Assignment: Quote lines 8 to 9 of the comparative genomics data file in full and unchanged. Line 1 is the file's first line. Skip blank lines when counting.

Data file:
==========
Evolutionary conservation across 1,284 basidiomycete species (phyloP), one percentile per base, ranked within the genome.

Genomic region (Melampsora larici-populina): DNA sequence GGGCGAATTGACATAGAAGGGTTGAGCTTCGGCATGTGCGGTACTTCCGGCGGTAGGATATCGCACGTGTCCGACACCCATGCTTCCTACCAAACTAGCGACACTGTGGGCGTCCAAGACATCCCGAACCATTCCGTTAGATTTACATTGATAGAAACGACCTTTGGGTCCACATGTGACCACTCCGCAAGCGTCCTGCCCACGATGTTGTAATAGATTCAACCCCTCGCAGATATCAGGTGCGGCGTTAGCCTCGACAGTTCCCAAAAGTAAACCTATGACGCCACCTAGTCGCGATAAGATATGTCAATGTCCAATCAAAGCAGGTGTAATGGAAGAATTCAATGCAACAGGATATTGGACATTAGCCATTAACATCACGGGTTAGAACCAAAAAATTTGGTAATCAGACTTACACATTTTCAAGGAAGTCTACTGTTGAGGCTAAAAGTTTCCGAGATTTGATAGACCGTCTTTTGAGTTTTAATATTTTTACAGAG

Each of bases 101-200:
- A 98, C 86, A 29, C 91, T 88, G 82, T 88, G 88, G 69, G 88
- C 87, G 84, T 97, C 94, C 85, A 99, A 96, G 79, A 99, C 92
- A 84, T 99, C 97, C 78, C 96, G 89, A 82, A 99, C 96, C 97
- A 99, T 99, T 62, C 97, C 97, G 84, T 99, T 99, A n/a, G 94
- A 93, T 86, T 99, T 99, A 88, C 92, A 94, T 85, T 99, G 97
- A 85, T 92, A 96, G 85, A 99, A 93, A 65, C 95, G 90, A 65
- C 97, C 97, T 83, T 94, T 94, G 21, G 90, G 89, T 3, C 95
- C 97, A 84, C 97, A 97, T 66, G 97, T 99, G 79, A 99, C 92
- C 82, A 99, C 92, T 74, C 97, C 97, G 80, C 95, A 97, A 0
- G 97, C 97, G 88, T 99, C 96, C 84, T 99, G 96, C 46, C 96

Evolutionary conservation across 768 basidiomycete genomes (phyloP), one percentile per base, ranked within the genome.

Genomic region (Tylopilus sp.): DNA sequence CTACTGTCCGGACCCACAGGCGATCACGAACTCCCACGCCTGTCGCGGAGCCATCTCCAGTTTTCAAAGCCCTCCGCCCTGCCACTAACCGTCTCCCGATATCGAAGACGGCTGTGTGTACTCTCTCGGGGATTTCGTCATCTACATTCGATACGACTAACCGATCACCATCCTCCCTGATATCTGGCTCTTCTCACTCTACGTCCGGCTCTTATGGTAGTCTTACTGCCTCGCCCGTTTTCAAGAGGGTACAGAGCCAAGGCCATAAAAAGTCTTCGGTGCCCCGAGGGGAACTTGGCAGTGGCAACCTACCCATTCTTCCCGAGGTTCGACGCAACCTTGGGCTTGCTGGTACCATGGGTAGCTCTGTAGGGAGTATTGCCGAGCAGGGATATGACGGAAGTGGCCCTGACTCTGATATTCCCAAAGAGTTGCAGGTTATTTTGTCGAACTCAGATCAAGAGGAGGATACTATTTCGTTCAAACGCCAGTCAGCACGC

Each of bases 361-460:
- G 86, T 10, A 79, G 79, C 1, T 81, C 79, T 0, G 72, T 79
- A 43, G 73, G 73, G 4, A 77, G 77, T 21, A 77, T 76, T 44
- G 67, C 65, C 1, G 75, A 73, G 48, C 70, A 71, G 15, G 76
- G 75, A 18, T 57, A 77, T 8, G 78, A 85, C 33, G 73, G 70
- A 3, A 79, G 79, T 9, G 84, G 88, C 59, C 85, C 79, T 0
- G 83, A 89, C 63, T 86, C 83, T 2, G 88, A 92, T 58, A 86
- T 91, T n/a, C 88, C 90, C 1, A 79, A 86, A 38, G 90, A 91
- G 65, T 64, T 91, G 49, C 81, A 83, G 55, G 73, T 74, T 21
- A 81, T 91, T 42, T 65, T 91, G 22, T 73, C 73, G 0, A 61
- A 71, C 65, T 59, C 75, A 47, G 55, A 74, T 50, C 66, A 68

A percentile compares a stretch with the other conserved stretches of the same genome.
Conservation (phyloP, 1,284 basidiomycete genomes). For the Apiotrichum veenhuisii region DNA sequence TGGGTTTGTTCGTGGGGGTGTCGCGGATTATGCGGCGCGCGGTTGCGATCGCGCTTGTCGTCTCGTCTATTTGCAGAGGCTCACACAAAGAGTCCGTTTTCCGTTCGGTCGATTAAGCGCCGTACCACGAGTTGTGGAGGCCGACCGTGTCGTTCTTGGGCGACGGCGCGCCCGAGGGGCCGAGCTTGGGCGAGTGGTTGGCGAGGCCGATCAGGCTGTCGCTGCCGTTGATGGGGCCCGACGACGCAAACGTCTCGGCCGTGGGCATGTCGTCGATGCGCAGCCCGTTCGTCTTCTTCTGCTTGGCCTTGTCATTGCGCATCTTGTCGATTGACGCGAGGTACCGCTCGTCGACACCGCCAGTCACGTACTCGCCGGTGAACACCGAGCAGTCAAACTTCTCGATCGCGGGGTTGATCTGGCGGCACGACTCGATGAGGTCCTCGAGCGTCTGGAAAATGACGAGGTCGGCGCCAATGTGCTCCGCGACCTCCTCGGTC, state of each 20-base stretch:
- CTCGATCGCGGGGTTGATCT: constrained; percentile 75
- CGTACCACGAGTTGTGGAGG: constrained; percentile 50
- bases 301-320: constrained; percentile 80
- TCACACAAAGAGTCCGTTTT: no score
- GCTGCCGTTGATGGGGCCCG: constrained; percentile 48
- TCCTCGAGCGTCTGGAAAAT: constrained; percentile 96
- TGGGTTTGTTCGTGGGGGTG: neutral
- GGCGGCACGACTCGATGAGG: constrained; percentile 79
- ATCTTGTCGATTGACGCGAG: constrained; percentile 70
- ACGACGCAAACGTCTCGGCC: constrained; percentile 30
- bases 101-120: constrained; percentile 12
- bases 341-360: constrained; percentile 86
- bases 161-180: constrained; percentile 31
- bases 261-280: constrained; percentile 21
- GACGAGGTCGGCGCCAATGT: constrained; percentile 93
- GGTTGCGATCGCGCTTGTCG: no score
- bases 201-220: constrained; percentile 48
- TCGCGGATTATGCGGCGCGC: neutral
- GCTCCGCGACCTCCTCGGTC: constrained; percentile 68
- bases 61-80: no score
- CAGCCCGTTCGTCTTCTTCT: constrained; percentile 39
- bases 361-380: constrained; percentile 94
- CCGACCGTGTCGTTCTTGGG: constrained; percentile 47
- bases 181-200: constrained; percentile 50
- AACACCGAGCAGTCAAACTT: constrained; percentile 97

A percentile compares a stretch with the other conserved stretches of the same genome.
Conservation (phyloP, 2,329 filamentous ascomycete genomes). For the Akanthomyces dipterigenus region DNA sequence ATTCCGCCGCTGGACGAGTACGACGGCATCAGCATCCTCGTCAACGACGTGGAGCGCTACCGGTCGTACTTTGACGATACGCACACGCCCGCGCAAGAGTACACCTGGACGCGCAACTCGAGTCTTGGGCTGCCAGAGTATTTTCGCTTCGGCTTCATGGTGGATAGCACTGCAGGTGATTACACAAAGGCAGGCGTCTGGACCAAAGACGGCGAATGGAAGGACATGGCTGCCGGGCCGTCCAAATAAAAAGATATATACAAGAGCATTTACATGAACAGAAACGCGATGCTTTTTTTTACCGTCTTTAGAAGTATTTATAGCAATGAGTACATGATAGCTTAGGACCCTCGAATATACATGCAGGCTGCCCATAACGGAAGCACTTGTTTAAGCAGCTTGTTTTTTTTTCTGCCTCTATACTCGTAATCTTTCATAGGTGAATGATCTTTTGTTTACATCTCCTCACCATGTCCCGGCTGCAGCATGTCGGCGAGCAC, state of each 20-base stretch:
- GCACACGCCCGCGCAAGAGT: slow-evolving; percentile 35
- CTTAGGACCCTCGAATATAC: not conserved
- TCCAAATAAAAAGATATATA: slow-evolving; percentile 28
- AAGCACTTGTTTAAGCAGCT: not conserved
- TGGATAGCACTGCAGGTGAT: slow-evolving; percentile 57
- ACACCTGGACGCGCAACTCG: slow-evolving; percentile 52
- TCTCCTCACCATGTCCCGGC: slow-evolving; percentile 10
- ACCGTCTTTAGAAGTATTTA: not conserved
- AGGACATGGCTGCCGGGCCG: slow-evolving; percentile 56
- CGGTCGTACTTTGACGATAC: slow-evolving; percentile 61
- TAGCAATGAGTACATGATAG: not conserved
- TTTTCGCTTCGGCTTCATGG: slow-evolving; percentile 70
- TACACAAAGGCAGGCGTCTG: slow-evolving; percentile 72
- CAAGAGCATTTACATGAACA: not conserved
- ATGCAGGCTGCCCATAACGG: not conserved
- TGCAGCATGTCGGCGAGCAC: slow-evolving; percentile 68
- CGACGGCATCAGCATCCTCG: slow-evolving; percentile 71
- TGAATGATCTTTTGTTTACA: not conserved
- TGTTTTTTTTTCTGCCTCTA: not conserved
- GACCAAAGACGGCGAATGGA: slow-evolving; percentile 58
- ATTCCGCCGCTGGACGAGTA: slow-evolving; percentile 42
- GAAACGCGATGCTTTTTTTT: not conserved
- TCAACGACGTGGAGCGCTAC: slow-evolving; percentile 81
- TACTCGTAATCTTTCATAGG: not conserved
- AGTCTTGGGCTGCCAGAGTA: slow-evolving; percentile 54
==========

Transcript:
- A 93, T 86, T 99, T 99, A 88, C 92, A 94, T 85, T 99, G 97
- A 85, T 92, A 96, G 85, A 99, A 93, A 65, C 95, G 90, A 65